News from the glass and refractory ceramics worlds | The American Ceramic Society

News from the glass and refractory ceramics worlds

Nippon Electric Glass Co. has succeeded in increasing width (up to 20 millimeters) and further reducing thickness (down to 4 micrometers) of glass-ribbon, achieving the widest and thinnest glass-ribbon in the world.

Star-Kazan Soda Elektrik, a subsidiary of one of Turkey’s leading conglomerates, the Ciner Group, and China Tianchen Engineering Corp. have signed an agreement to build the world’s largest soda ash production complex in Ankara’s Kazan district. The projected is slated to enter production in 2017 with an annual capacity of 2.7 million tons.

• In the course of the start-up of the newly established RHI fusion plant in Norway in late November, a technical defect occurred while material was fed in, which caused a crucible to spill over and consequently required the entire melting operations to be shut down. As it is taking longer than expected to repair the damage, start-up costs will be higher; the recommissioning of the melting operation will start again in February, while full-load operation, with an annual production of roughly 80,000 tons of seawater-based fused magnesia, is expected for March. This will effectively make RHI self-sufficient in fused magnesia outside of China.

RHI also signed share purchase agreement to acquire Indian Orient Refractories Ltd.; ORL is an Indian producer of special refractories and monolithics listed on the National Stock Exchange of India as well as the Bombay Stock Exchange. The selling shareholders that hold the largest stake of the 43.6 percent are the immediate family members of S.G. Rajgarhia; the transaction price amounts to €31 million. The proposed sale of shares as aforesaid is subject to regulatory approvals.

• The World Steel Association reports that crude steel production reached 1,548 megatons for the year 2012, up by 1.2 percent compared to 2011. This is a record for global crude steel production; the growth came mainly from Asia and North America while crude steel production in the EU (27) and South America decreased.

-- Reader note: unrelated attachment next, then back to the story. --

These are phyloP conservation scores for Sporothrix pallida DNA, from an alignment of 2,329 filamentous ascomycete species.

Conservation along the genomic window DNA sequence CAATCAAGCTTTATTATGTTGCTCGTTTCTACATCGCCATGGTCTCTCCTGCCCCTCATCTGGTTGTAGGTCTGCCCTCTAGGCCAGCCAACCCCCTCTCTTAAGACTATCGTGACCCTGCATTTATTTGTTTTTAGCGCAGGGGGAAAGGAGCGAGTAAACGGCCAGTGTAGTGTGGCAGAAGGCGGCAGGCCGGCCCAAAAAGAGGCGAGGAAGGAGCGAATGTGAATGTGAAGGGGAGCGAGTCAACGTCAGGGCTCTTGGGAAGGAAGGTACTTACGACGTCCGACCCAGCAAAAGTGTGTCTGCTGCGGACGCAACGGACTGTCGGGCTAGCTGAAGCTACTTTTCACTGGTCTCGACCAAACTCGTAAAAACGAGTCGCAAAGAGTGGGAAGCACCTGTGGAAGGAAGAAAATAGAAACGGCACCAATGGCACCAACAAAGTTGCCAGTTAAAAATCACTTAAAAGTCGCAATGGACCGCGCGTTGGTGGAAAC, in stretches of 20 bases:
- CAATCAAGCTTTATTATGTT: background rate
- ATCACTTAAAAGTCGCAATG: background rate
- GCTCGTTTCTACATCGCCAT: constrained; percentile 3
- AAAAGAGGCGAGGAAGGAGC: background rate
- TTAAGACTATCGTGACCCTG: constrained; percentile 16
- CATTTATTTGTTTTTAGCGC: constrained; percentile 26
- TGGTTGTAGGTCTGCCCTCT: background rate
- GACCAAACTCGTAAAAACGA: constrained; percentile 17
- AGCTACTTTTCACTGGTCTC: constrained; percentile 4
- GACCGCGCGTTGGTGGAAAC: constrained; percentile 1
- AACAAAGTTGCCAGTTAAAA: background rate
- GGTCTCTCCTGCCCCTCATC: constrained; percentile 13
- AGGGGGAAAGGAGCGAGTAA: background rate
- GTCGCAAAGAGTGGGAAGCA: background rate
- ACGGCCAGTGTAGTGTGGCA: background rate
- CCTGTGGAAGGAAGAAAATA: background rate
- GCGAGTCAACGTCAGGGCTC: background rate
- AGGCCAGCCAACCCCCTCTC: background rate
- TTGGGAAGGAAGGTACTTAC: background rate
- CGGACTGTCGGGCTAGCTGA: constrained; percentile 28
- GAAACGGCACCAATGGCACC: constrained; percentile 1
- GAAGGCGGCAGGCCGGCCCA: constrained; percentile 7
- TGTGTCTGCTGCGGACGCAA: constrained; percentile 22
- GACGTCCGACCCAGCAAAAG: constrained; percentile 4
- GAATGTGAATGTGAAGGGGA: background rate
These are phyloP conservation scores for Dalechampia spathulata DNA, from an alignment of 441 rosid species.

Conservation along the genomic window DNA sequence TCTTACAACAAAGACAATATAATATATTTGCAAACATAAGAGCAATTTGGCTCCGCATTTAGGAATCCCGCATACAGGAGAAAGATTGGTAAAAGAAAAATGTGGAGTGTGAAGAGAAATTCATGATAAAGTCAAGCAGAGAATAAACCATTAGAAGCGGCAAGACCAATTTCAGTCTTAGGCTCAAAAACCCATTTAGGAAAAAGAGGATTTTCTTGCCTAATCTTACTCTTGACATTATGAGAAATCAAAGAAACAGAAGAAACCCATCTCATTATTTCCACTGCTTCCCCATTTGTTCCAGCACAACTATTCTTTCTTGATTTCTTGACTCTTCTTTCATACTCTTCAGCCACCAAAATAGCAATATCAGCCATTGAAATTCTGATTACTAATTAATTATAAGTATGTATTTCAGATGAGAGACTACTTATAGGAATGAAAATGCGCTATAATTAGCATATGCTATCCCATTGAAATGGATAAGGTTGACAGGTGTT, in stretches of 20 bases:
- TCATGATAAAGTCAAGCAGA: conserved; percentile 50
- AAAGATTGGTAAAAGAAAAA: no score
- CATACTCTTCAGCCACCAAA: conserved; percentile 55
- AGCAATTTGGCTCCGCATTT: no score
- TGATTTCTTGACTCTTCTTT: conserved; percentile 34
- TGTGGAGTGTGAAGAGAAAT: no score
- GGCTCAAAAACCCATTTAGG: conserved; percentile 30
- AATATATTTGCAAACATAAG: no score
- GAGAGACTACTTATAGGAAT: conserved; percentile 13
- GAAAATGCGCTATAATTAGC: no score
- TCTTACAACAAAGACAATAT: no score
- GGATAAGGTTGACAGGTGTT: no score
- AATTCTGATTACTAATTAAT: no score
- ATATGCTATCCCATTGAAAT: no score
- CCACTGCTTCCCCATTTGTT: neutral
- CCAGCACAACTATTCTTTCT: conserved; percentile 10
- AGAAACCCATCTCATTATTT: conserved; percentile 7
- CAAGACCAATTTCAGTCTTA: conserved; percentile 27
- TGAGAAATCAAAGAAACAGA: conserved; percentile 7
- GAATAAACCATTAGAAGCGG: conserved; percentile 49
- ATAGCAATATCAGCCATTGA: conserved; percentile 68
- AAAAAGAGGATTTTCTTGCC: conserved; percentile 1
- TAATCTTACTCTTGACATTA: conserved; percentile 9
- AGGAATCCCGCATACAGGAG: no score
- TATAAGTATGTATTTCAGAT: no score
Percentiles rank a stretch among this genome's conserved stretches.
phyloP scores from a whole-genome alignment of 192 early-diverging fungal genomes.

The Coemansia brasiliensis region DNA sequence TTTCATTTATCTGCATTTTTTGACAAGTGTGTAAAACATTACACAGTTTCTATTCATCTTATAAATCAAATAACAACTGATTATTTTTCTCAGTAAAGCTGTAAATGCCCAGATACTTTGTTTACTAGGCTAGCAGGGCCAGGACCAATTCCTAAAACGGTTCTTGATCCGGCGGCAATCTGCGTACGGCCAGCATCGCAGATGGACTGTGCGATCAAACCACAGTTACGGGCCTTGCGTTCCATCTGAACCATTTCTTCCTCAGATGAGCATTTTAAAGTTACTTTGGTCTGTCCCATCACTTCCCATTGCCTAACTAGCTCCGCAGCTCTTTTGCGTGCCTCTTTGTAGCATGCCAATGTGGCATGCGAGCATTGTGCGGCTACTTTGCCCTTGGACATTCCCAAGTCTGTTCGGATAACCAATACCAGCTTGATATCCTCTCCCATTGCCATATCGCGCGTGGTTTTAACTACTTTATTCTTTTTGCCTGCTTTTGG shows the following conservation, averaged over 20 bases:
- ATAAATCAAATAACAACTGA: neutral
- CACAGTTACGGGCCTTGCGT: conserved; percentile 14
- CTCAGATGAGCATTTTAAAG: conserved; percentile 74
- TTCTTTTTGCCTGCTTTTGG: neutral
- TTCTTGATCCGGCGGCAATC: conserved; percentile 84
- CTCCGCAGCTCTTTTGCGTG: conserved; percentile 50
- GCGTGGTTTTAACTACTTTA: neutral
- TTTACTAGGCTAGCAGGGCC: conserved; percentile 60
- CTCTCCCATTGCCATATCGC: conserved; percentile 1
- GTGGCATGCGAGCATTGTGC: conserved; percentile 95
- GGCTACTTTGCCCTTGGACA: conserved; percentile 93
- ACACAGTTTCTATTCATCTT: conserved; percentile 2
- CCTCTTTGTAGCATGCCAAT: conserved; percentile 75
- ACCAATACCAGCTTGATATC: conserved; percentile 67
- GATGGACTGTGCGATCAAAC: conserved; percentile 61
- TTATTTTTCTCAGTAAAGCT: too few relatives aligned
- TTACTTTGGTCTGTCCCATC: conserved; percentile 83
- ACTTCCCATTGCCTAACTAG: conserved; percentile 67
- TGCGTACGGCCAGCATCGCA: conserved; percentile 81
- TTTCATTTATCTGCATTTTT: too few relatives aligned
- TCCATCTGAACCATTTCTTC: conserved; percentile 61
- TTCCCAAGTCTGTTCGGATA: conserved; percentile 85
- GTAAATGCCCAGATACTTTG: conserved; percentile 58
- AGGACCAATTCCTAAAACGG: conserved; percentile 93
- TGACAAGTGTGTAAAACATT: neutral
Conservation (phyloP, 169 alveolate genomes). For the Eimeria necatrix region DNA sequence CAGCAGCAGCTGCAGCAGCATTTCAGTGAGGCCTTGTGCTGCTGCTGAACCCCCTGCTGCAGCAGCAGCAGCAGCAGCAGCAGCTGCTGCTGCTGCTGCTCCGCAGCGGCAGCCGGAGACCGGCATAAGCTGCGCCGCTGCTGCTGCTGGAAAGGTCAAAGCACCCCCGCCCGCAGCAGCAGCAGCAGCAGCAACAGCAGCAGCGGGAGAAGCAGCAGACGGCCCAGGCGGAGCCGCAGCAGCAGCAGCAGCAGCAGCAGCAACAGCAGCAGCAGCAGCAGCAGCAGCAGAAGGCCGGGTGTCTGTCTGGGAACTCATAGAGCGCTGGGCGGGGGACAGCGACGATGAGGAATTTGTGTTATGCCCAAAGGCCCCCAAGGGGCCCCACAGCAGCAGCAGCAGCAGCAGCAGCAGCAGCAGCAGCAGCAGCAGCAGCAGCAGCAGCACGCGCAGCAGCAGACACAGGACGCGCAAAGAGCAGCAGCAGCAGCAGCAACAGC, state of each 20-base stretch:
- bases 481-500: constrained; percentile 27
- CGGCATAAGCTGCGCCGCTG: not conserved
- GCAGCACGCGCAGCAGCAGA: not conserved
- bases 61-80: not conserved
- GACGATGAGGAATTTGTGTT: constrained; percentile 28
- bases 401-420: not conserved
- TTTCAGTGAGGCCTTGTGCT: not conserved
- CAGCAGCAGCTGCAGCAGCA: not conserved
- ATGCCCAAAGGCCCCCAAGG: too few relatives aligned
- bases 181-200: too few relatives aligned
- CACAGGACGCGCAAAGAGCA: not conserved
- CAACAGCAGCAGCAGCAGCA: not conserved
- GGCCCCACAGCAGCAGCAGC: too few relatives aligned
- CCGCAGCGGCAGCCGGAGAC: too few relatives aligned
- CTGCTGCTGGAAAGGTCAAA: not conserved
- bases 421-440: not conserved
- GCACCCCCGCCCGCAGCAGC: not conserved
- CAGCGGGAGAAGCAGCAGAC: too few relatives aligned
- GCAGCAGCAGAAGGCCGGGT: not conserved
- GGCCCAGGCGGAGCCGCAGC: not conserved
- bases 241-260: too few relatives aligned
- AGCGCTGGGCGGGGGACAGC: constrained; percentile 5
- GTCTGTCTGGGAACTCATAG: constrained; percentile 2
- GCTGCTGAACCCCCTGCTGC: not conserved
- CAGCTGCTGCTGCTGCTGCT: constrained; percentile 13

Owens-Illinois reported an annual profit in 2012, even as revenues fell by nearly 5 percent due to continuing weakness in Europe; its full year 2012 operating profit increased by $35 million from 2011 thanks to improved manufacturing performance in North America and restructuring benefits in Asia Pacific. The decline in segment operating profit in Europe was largely due to the impact of lower sales and production volume and foreign currency headwinds.

Molten glass leaked from a furnace at PPG Industries’ Carlisle, Pa., flat glass plant. “Molten glass leaked from the furnace into the plant’s basement area,” says a company statement. “The leak has been stopped and contained. The incident is under investigation.”

• Glass giant Pilkington is to close its factory site in Aintree, UK, next month, with the loss of 51 jobs; Nippon Sheet Glass group, which owns St. Helens-based Pilkington, will also close a Basingstoke, UK, site this February, with the loss of another 41 workers.

• Calgary-based Graphite One Resources released a National Instrument 43-101 compliant resource estimate that is reverberating through the mining industry; the deal was settled the old-fashioned way, with a friendly handshake in Nome, Alaska. The parties to the deal were a group of Canadian entrepreneurs and the descendants of one of Alaska’s foremost pioneer families. Now, less than two years later, the groundwork has been laid for what has the potential to become the world’s largest, richest graphite mine.

Negotiations for bauxite ore mining continued between the government of Cameroon and Emirati companies Dubal (UAE, 45 percent of the capital), Hindalco (India, 45 percent of the capital) and Hydromine (US, 10 percent of the capital). The government has awarded two exploration licenses to operators since 2008 and the signing of the Mining Convention is scheduled for June. Before the start of bauxite mining, should be constructed a service by the railroad to transport the ore, developed a port terminal at Kribi (south), erected an open pit mine and an alumina refinery. Potential of both deposits and Minim Martap Ngaoundal production is estimated at 554 million tons for an operating life of 75 years.